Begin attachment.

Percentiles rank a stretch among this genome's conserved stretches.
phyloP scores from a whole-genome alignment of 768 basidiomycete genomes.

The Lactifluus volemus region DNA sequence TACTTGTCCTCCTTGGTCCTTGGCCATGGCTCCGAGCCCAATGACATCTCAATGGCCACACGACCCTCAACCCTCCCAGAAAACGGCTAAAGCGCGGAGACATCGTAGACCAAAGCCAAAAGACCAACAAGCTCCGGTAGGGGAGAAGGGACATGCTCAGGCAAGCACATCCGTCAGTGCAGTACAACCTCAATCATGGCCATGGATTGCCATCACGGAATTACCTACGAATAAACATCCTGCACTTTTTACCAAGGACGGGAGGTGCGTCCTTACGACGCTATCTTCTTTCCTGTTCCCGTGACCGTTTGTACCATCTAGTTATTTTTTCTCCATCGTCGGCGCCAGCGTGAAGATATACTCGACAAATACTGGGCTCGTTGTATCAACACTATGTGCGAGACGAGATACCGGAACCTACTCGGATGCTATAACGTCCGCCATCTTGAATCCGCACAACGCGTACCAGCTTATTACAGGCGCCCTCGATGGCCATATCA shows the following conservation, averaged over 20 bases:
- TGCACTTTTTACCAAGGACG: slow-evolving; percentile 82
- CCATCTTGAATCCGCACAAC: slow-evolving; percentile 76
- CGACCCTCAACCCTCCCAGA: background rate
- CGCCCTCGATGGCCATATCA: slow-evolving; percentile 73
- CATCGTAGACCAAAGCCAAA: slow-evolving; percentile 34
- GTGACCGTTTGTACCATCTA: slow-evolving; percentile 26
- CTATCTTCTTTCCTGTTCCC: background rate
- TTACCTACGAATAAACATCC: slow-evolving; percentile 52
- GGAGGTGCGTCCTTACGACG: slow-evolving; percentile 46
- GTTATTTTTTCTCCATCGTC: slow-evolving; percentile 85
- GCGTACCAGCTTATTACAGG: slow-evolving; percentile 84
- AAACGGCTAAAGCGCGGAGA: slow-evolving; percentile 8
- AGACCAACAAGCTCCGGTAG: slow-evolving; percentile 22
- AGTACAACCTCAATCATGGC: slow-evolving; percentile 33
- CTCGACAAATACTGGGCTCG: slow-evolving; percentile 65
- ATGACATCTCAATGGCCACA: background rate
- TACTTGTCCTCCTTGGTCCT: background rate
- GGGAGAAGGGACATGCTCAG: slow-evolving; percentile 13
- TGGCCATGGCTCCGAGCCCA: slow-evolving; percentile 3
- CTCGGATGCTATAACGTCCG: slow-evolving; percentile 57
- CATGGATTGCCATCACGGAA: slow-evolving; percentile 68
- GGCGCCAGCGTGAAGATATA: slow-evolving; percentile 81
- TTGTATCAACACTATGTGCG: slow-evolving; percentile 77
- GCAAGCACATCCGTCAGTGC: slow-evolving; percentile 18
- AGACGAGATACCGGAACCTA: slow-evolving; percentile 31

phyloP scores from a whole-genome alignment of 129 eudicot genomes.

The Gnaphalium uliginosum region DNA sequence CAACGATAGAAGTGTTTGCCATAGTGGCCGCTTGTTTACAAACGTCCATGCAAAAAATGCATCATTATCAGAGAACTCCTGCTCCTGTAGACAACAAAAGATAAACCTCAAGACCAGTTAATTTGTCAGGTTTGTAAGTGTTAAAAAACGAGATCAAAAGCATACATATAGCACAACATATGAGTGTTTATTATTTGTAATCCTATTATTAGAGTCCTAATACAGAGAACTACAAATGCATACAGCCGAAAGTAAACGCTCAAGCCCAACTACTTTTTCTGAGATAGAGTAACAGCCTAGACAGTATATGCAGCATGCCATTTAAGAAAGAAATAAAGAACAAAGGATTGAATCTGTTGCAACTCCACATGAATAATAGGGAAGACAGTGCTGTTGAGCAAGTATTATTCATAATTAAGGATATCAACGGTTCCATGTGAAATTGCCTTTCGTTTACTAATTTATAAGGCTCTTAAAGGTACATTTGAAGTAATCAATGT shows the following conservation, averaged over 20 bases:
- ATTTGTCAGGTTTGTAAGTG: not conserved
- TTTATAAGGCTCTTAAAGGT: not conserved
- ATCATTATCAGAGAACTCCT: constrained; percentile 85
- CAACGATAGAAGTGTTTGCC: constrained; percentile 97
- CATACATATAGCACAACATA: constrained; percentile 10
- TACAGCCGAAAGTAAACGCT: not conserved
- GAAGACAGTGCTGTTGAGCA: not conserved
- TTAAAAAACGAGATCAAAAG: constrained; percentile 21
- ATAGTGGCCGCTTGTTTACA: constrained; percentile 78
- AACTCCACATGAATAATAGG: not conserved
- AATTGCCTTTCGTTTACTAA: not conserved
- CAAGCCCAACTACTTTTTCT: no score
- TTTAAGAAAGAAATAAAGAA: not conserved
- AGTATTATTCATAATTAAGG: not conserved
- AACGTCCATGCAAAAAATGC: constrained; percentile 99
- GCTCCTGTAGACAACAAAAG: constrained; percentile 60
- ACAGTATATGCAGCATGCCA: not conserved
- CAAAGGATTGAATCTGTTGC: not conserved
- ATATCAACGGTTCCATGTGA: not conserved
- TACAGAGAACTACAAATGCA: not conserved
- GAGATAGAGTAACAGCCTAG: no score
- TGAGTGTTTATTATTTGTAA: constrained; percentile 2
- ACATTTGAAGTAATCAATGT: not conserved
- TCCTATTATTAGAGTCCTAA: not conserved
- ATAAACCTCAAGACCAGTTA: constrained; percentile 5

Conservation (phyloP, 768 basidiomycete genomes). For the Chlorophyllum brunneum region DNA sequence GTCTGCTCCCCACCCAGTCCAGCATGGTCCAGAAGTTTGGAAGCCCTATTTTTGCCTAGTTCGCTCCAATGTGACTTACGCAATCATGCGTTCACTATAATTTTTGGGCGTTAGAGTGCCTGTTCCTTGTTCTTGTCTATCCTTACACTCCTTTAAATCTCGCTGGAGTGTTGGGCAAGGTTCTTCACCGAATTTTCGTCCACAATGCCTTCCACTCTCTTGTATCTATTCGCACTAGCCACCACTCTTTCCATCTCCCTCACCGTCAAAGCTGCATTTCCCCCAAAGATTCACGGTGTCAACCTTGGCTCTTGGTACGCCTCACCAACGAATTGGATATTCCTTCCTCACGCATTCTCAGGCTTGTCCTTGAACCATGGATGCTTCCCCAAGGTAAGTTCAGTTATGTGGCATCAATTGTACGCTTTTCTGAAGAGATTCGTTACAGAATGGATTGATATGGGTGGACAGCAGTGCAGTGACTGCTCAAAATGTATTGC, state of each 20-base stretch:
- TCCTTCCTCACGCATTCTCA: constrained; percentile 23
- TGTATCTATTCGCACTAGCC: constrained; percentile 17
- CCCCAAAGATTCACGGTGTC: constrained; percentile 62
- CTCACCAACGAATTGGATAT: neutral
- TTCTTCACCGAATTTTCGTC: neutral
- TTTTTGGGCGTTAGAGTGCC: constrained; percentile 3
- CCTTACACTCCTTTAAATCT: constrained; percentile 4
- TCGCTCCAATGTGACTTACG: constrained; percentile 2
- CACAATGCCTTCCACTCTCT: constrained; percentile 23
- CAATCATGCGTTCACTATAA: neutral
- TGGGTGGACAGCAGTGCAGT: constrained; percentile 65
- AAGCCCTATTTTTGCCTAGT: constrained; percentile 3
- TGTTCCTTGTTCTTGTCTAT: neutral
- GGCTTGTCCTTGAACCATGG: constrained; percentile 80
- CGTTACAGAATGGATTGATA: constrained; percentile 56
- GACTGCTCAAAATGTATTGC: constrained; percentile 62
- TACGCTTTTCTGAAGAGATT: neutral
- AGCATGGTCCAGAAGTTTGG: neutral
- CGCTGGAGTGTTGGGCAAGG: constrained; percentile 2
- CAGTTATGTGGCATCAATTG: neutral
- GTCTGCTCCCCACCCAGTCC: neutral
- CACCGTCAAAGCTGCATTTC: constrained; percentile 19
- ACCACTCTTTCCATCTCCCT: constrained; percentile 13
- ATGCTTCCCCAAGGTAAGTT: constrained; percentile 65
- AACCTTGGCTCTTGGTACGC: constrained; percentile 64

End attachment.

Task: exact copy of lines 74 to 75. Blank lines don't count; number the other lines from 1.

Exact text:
- AGCATGGTCCAGAAGTTTGG: neutral
- CGCTGGAGTGTTGGGCAAGG: constrained; percentile 2